II

Both the district court and the panel concluded that it is appropriate to create a private right of action for damages against persons in the military chain of command. See generally Bivens v. Six Unknown Named Agents of Federal Bureau of Narcotics, 403 U.S. 388, 91 S.Ct. 1999, 29 L.Ed.2d 619 (1971). The lead argument in former Secretary Rumsfeld's brief contests this conclusion. Because the basis of appellate jurisdiction is the district court's rejection of an immunity defense, however, we must consider whether we are authorized to address the merits.

The answer is yes. The Supreme Court held in Siegert v. Gilley, 500 U.S. 226, 232, 111 S.Ct. 1789, 114 L.Ed.2d 277 (1991), that when evaluating an argument that a right is not “clearly established”—the essential ingredient in any invocation of qualified immunity—a court may conclude that the right has not been “clearly” established because it has not been established at all. The Court followed up in Saucier v. Katz, 533 U.S. 194, 121 S.Ct. 2151, 150 L.Ed.2d 272 (2001), by holding that a court of appeals must decide both whether the right in question exists and whether its existence had been “clearly established” before the time of the challenged acts. Pearson v. Callahan, 555 U.S. 223, 129 S.Ct. 808, 172 L.Ed.2d 565 (2009), overruled that portion of Saucier and held that a court of appeals may use sound discretion when deciding whether to reach the merits ahead (or instead) of the immunity question. But the Court did not doubt that, on an interlocutory appeal under Mitchell, one potential ground of decision is a conclusion that the plaintiff does not have a legally sound claim for relief.

Wilkie v. Robbins, 551 U.S. 537, 548–50, 127 S.Ct. 2588, 168 L.Ed.2d 389 (2007), applies this approach to Bivens claims in particular. Robbins sued some federal officials, asserting extra-statutory claims for damages and contending that reasoning along the lines of Bivens allowed the federal judiciary to recognize such a remedy.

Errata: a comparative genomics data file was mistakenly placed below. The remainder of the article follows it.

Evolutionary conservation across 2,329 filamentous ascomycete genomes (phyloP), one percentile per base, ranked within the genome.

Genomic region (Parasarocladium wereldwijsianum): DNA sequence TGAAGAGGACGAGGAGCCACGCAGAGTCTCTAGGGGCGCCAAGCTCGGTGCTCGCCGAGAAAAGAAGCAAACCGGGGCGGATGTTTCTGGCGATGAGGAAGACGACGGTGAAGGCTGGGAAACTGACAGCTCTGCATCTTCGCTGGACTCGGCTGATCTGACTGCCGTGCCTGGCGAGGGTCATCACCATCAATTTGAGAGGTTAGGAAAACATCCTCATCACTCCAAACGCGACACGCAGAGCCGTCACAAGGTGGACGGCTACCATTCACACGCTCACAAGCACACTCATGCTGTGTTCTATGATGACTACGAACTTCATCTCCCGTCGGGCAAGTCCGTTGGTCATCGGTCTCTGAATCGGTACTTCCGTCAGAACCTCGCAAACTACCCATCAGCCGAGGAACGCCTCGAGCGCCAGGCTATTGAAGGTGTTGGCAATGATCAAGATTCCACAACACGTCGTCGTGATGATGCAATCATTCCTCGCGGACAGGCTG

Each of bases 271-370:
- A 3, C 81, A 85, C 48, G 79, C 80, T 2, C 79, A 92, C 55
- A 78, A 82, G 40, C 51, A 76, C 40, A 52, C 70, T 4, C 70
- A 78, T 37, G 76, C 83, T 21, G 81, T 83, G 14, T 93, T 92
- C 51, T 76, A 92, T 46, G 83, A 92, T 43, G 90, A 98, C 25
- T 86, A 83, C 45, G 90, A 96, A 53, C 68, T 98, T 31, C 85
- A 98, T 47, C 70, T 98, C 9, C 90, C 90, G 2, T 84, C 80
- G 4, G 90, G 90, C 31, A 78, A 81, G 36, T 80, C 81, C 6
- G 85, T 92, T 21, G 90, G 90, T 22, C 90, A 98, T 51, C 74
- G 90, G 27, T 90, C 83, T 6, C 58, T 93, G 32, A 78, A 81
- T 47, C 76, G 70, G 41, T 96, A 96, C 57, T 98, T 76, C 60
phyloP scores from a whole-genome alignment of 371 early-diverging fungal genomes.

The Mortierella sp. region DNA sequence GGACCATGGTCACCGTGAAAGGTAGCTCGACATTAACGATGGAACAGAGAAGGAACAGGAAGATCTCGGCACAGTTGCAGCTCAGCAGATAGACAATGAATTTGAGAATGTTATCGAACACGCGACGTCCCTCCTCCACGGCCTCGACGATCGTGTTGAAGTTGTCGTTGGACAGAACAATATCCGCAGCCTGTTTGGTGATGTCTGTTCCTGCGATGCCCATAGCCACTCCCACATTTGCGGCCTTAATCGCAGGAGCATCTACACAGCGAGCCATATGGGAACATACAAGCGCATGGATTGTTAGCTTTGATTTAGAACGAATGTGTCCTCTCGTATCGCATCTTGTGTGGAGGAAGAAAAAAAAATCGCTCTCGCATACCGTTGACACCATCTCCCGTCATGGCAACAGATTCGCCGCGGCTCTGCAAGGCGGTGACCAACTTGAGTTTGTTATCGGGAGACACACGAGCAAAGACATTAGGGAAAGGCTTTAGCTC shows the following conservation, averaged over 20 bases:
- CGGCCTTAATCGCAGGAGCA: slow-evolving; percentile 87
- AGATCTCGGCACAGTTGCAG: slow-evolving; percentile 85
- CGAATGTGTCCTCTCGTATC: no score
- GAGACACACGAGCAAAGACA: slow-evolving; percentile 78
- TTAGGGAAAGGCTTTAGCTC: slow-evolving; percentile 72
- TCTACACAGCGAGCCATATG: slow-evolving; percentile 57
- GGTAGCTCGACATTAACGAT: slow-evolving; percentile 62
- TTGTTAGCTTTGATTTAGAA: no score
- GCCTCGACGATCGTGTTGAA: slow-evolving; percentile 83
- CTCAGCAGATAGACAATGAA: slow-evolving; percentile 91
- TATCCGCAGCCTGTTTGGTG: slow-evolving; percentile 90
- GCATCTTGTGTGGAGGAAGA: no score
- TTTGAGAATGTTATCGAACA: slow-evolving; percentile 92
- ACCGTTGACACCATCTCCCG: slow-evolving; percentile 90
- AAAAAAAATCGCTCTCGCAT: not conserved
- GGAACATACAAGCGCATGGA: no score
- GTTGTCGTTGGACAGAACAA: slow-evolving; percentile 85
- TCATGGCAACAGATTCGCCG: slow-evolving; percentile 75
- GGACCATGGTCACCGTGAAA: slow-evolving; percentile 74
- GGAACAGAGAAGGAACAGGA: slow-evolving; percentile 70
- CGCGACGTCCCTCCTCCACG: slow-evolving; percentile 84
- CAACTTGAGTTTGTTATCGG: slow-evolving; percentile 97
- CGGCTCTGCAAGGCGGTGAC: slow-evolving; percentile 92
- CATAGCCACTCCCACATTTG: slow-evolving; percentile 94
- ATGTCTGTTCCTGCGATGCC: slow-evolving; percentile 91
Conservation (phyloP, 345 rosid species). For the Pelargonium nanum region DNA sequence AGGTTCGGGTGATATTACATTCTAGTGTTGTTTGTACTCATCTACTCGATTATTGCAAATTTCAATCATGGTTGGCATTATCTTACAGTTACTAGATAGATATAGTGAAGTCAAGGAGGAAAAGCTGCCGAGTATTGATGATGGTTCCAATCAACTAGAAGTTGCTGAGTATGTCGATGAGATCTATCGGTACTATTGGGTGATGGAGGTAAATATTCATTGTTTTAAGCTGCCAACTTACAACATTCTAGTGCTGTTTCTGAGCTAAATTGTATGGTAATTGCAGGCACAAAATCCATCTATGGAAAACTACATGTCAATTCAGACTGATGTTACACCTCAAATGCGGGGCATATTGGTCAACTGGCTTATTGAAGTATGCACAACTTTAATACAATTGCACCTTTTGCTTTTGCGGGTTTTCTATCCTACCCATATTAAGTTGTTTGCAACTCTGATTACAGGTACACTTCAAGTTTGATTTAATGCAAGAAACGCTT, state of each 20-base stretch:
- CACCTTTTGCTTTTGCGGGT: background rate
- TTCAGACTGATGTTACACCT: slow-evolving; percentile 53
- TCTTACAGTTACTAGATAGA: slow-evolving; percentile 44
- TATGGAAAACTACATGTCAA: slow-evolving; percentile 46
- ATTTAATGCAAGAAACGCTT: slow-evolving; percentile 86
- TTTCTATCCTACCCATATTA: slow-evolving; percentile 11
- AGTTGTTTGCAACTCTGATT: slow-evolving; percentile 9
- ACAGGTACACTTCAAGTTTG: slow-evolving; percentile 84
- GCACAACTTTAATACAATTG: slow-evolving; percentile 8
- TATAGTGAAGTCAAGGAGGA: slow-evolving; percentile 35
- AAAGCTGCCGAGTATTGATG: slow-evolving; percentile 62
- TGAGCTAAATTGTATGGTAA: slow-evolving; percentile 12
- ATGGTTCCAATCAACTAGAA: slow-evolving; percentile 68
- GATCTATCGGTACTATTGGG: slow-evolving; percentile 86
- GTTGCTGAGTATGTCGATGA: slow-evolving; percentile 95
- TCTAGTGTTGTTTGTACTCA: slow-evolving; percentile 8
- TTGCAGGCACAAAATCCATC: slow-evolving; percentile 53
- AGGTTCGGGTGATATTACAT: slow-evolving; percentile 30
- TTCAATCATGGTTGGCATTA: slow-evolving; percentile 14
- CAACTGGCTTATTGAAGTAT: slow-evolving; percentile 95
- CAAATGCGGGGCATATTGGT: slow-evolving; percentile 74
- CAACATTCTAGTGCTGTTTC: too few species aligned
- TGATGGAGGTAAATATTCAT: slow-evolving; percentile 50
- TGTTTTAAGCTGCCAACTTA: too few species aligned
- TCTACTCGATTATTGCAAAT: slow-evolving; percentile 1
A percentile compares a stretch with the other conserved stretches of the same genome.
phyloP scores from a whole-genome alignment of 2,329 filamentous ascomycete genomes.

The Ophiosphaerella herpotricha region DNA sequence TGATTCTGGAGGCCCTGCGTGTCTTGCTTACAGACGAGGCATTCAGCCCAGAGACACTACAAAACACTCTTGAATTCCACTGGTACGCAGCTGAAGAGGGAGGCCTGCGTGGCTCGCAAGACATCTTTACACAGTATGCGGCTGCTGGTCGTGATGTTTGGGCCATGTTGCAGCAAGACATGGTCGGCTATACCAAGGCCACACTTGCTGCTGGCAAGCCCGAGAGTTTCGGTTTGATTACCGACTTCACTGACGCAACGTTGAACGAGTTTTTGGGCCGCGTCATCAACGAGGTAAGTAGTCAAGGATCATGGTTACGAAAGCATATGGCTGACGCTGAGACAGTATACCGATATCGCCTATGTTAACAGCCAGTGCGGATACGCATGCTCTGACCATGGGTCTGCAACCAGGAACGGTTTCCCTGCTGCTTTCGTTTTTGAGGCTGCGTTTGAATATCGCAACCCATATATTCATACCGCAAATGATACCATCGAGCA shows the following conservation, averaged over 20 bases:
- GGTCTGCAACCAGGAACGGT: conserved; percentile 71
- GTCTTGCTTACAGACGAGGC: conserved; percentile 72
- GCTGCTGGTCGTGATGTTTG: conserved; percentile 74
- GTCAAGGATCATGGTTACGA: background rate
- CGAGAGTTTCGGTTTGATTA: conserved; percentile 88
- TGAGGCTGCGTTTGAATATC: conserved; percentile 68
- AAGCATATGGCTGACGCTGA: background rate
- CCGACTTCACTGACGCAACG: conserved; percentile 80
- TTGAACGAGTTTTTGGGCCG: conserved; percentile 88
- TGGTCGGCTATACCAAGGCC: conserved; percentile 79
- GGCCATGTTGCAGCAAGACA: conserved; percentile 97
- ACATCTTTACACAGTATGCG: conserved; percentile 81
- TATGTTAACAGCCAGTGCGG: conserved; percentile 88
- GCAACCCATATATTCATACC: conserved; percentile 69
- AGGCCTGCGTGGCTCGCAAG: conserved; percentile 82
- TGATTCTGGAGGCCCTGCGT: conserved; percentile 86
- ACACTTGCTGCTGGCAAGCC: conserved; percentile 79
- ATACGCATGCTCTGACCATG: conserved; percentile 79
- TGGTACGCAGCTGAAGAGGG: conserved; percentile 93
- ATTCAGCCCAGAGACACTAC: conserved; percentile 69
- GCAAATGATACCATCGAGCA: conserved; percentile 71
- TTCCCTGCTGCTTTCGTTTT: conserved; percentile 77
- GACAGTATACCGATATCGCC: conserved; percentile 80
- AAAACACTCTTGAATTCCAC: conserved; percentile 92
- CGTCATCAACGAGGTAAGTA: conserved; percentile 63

[701 F.3d 198]

Defendants took an interlocutory appeal, contending that they enjoyed qualified immunity. The Supreme Court ruled in defendants' favor—not because of immunity, but because it concluded that it should not create a new Bivens remedy. Similarly, in Ashcroft v. Iqbal, 556 U.S. 662, 129 S.Ct. 1937, 173 L.Ed.2d 868 (2009), the Supreme Court resolved a qualified-immunity appeal by deciding that the complaint did not state a plausible claim on the facts. We have jurisdiction to decide this case on the same grounds the Supreme Court employed in Wilkie and Iqbal. See also Levin v. Madigan, 692 F.3d 607, 610–11 (7th Cir.2012).

The appeal by the United States does not present any...

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209 practice notes
  • Al-Aulaqi v. Panetta, Civil Action No. 12–1192 (RMC)
    • United States
    • United States District Courts. United States District Court (Columbia)
    • April 4, 2014
    ...Lebron v. Rumsfeld, 670 F.3d 540 (4th Cir.), cert. denied, ––– U.S. ––––, 132 S.Ct. 2751, 183 L.Ed.2d 616 (2012); Vance v. Rumsfeld, 701 F.3d 193 (7th Cir.2012) ( en banc ).27 The D.C. Circuit held in Doe v. Rumsfeld that special factors counseled hesitation and forestalled a Bivens lawsuit......
  • Meshal v. Higgenbotham, No. 14-5194
    • United States
    • United States Courts of Appeals. United States Court of Appeals (District of Columbia)
    • October 23, 2015
    ...citizen plaintiffs claiming they had been subjected to interrogation and mistreatment while in military detention. See Vance v. Rumsfeld, 701 F.3d 193 (7th Cir. 2012). In each of these decisions, courts recognized that cases involving national security and the military counseled hesitation ......